Official confirmation this week that plans for the construction of a new super-casino in Manchester's run-down Beswick area have been scrapped must surely be a victory for common sense.
At best the idea of basing the regeneration of a deprived area around the introduction of large scale gambling begs the question "is that really the best we can do?" in terms of planning and social policy.
Ever since the National Lottery was launched in 1994, I have had an uneasy feeling about the use of gambling as a form of public revenue raising. The lottery is and always has been to me a clear tax on hope.
Yes, significant sums of money are raised by the National Lottery's expanding portfolio of "games". According to the National Lottery website, "over 280,000 grants have been awarded, totalling over £20bn and benefiting all sorts of people and organisations across the UK… ranging from Olympic athletes and charities, through to schools and underprivileged groups".
And equally, I suppose, any new super-casino complex would also generate similarly massive revenues and thus be available to underpin the supporting infrastructure and future development in the area, bringing jobs and businesses.
But at what cost? There is clear evidence that most of the money being ploughed into the National Lottery's weekly draws and scratchcard products comes from people who can least afford it. Has anyone calculated the social impact of this "get-rich-quick" mindset promoting policy?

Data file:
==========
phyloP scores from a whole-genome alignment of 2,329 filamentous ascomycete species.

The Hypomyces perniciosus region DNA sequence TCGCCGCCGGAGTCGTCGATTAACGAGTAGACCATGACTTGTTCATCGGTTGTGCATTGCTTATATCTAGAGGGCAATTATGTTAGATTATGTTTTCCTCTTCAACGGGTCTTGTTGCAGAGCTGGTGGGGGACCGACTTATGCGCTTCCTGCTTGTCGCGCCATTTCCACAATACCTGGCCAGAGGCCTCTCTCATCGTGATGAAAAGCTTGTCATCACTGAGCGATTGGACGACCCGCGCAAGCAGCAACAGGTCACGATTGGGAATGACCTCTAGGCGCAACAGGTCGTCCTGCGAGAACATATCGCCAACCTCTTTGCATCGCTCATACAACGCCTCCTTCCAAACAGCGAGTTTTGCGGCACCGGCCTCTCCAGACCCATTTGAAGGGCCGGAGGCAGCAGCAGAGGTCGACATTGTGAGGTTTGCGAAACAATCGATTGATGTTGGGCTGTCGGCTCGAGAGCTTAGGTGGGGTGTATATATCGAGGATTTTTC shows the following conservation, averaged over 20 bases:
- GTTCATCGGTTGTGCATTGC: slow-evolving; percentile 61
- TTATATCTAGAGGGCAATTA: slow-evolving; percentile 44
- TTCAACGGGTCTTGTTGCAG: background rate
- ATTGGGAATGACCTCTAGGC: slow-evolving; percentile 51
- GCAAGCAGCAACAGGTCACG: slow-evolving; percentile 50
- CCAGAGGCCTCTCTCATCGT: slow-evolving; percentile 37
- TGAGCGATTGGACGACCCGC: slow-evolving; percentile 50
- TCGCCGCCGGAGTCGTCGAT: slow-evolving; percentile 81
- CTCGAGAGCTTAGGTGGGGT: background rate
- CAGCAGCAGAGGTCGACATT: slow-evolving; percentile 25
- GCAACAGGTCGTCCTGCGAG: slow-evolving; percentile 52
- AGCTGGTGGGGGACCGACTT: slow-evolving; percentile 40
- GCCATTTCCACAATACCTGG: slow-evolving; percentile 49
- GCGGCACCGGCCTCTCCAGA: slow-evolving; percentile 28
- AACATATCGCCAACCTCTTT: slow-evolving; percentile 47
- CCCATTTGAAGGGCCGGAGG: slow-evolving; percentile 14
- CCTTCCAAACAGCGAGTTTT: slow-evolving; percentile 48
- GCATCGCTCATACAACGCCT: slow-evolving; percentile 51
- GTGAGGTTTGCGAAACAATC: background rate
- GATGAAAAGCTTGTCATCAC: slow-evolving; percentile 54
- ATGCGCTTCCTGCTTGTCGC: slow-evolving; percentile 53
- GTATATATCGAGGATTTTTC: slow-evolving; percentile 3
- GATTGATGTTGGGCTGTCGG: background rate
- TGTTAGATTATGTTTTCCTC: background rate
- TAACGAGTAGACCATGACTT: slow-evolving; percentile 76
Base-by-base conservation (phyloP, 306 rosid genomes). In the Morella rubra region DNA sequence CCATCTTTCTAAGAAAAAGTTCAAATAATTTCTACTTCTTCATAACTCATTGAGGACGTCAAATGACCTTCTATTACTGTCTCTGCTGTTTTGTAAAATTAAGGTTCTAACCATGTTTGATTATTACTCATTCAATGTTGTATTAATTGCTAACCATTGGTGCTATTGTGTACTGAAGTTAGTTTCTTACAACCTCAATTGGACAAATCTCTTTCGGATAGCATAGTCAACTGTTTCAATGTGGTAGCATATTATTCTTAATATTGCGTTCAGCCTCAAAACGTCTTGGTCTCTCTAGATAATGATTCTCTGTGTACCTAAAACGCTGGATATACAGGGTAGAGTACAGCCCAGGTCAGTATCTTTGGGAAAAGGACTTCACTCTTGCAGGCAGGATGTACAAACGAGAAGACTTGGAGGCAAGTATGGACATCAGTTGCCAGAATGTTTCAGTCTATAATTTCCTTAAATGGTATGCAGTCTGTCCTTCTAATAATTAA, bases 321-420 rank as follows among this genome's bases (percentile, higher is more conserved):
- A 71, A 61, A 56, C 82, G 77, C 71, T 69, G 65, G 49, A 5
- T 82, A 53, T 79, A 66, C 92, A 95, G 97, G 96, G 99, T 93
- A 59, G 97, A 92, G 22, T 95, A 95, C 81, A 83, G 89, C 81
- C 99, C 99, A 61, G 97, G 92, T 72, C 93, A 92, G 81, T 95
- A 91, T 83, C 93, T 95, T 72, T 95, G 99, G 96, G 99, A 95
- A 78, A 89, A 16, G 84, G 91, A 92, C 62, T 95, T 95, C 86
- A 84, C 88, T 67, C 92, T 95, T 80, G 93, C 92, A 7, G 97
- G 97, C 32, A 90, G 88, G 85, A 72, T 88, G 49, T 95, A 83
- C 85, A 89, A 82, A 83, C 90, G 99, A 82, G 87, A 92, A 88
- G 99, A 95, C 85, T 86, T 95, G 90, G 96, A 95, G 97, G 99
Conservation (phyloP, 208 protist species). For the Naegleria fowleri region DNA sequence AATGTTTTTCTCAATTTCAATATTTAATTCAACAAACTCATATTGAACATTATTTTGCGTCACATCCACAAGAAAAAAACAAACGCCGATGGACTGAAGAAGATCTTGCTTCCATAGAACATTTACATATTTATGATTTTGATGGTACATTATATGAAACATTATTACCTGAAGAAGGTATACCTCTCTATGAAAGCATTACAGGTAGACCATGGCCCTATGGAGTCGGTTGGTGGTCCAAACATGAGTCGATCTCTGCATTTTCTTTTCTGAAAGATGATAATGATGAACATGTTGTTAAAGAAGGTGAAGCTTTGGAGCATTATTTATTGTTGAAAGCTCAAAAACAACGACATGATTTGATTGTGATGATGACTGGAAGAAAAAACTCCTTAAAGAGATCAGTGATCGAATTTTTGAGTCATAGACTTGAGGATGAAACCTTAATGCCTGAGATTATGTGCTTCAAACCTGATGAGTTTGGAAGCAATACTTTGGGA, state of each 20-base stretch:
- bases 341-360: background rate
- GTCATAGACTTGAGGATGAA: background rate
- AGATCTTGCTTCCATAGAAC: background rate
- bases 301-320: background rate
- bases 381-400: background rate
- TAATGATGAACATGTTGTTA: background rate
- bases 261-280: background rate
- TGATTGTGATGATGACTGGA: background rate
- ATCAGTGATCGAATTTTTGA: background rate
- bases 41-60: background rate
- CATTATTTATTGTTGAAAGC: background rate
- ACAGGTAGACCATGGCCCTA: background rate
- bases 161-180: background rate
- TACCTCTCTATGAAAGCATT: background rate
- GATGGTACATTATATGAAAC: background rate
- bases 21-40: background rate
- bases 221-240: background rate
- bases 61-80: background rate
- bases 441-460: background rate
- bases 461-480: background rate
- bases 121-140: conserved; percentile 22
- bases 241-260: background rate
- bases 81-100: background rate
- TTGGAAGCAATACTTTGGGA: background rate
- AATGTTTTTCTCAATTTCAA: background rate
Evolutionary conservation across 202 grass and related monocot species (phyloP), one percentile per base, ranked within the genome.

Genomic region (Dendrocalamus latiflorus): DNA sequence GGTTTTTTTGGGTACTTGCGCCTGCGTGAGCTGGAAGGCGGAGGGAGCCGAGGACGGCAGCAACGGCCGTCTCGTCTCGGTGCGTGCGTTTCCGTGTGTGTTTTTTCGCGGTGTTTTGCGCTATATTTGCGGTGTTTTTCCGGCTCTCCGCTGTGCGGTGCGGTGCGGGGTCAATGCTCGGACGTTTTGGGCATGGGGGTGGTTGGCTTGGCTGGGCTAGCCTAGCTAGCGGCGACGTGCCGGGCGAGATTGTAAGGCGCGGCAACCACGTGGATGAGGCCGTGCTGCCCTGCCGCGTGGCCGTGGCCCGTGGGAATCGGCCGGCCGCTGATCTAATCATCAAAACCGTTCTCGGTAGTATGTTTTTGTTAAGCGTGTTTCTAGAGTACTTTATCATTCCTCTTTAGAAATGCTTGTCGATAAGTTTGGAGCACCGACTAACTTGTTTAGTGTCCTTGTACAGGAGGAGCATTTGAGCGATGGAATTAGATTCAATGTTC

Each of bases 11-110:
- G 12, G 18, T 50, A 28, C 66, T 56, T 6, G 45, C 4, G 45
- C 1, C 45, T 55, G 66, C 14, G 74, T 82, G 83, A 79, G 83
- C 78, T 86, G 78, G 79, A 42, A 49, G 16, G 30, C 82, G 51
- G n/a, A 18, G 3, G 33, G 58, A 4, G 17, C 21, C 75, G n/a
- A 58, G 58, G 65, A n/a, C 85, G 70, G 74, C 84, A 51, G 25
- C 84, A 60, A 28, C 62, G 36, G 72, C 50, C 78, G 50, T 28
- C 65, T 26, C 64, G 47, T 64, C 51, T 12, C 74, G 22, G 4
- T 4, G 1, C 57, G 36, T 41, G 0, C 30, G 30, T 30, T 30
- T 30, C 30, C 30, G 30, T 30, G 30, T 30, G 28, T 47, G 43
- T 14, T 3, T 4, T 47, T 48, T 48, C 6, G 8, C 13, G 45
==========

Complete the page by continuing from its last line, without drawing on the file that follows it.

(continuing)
Similarly for all the high-rollers that a super-casino will draw in from around the world there will be surely be many more locals drawn into new a life of spiralling debt. How much will this cost the taxpayer to manage in the long term?
So in short, is this really the best, most creative way that we can come up with to pay for the vital infrastructure to drive forward the growth of the nation? I seriously hope not.
Thus the decision to can the Manchester super-casino idea was actually very bold and forward thinking. It may not be popular in Manchester in the short term but must be the kind of common sense, big picture decision making that this country's infrastructure needs to see more of.
We need more such decision making by government. Decision making which says no, the private sector doesn't have all the answers to the nation's social and infrastructure problems.
We need more decision making that says yes, there is a role for the private sector to play but actually there are times when early investment by the taxpayer really will save having to put more money in later.
- Antony Oliver is NCE's editor